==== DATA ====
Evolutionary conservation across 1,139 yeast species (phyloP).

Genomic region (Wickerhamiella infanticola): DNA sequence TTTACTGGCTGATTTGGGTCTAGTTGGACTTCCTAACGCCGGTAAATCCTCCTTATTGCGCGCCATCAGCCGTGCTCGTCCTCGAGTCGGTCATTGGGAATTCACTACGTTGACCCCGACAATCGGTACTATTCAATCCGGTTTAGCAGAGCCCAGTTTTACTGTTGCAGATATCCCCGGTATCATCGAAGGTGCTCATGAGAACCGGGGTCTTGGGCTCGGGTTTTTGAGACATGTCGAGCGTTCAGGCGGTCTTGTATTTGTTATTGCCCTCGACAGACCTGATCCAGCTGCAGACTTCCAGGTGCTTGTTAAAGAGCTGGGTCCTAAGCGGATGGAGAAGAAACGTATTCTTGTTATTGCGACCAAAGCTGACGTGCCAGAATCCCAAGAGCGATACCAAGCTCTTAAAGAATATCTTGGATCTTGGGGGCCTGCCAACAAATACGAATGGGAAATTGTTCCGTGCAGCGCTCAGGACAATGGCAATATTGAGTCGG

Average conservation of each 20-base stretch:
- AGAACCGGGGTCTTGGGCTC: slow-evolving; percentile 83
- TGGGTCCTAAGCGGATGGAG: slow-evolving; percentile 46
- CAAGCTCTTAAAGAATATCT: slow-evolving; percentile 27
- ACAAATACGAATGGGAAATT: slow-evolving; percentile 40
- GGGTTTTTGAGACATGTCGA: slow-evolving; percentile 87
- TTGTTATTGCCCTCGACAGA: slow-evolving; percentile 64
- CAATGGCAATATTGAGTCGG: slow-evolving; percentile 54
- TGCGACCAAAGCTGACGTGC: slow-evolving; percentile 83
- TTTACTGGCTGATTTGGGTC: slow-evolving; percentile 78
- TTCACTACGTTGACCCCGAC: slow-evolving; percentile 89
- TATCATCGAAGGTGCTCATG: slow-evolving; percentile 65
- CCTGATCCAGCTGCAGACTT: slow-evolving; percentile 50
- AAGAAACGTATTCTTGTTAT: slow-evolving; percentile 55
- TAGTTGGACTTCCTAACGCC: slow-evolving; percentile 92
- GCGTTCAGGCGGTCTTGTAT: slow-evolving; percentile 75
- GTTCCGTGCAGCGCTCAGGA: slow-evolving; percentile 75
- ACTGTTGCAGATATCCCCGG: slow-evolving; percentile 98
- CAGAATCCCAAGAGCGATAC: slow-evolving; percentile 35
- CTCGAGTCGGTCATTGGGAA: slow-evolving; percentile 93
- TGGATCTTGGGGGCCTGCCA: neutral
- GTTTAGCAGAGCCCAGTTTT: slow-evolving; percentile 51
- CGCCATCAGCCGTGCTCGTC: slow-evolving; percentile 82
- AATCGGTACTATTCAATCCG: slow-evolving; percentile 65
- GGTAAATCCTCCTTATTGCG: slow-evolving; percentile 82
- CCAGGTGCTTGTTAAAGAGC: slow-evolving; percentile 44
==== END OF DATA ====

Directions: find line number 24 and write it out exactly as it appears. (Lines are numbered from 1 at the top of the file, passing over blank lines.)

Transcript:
- GTTTAGCAGAGCCCAGTTTT: slow-evolving; percentile 51